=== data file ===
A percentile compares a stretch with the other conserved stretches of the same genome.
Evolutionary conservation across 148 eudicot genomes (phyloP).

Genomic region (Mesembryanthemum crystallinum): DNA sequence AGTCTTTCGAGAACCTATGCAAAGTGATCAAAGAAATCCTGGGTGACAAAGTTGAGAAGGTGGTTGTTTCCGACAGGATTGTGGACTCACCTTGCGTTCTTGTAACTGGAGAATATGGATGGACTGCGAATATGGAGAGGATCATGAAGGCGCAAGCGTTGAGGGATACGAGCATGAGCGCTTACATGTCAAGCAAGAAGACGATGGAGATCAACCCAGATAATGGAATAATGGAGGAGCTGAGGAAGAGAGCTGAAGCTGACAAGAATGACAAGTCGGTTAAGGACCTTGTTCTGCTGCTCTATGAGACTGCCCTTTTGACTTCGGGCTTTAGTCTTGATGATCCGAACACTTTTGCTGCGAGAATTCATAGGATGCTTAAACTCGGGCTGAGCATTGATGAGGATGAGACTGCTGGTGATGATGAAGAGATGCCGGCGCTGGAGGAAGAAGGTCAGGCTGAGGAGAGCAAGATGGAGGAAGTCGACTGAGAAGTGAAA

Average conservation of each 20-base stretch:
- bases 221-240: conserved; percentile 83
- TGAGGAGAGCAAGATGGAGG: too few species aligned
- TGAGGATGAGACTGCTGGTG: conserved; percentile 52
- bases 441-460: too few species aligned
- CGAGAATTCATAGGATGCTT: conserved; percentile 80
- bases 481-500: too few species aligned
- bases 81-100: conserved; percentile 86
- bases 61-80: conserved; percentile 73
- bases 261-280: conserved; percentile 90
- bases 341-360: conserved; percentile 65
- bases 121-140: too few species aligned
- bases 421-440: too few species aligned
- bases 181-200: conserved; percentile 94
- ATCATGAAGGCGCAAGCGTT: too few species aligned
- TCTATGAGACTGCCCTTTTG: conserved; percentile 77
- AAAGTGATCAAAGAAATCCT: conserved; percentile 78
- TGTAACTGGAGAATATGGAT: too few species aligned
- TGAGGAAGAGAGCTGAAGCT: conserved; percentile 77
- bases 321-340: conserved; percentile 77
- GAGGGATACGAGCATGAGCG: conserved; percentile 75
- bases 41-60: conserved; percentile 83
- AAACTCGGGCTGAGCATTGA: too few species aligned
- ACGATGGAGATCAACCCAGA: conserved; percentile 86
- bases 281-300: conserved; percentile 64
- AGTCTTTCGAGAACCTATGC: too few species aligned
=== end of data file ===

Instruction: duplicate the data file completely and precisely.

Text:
A percentile compares a stretch with the other conserved stretches of the same genome.
Evolutionary conservation across 148 eudicot genomes (phyloP).

Genomic region (Mesembryanthemum crystallinum): DNA sequence AGTCTTTCGAGAACCTATGCAAAGTGATCAAAGAAATCCTGGGTGACAAAGTTGAGAAGGTGGTTGTTTCCGACAGGATTGTGGACTCACCTTGCGTTCTTGTAACTGGAGAATATGGATGGACTGCGAATATGGAGAGGATCATGAAGGCGCAAGCGTTGAGGGATACGAGCATGAGCGCTTACATGTCAAGCAAGAAGACGATGGAGATCAACCCAGATAATGGAATAATGGAGGAGCTGAGGAAGAGAGCTGAAGCTGACAAGAATGACAAGTCGGTTAAGGACCTTGTTCTGCTGCTCTATGAGACTGCCCTTTTGACTTCGGGCTTTAGTCTTGATGATCCGAACACTTTTGCTGCGAGAATTCATAGGATGCTTAAACTCGGGCTGAGCATTGATGAGGATGAGACTGCTGGTGATGATGAAGAGATGCCGGCGCTGGAGGAAGAAGGTCAGGCTGAGGAGAGCAAGATGGAGGAAGTCGACTGAGAAGTGAAA

Average conservation of each 20-base stretch:
- bases 221-240: conserved; percentile 83
- TGAGGAGAGCAAGATGGAGG: too few species aligned
- TGAGGATGAGACTGCTGGTG: conserved; percentile 52
- bases 441-460: too few species aligned
- CGAGAATTCATAGGATGCTT: conserved; percentile 80
- bases 481-500: too few species aligned
- bases 81-100: conserved; percentile 86
- bases 61-80: conserved; percentile 73
- bases 261-280: conserved; percentile 90
- bases 341-360: conserved; percentile 65
- bases 121-140: too few species aligned
- bases 421-440: too few species aligned
- bases 181-200: conserved; percentile 94
- ATCATGAAGGCGCAAGCGTT: too few species aligned
- TCTATGAGACTGCCCTTTTG: conserved; percentile 77
- AAAGTGATCAAAGAAATCCT: conserved; percentile 78
- TGTAACTGGAGAATATGGAT: too few species aligned
- TGAGGAAGAGAGCTGAAGCT: conserved; percentile 77
- bases 321-340: conserved; percentile 77
- GAGGGATACGAGCATGAGCG: conserved; percentile 75
- bases 41-60: conserved; percentile 83
- AAACTCGGGCTGAGCATTGA: too few species aligned
- ACGATGGAGATCAACCCAGA: conserved; percentile 86
- bases 281-300: conserved; percentile 64
- AGTCTTTCGAGAACCTATGC: too few species aligned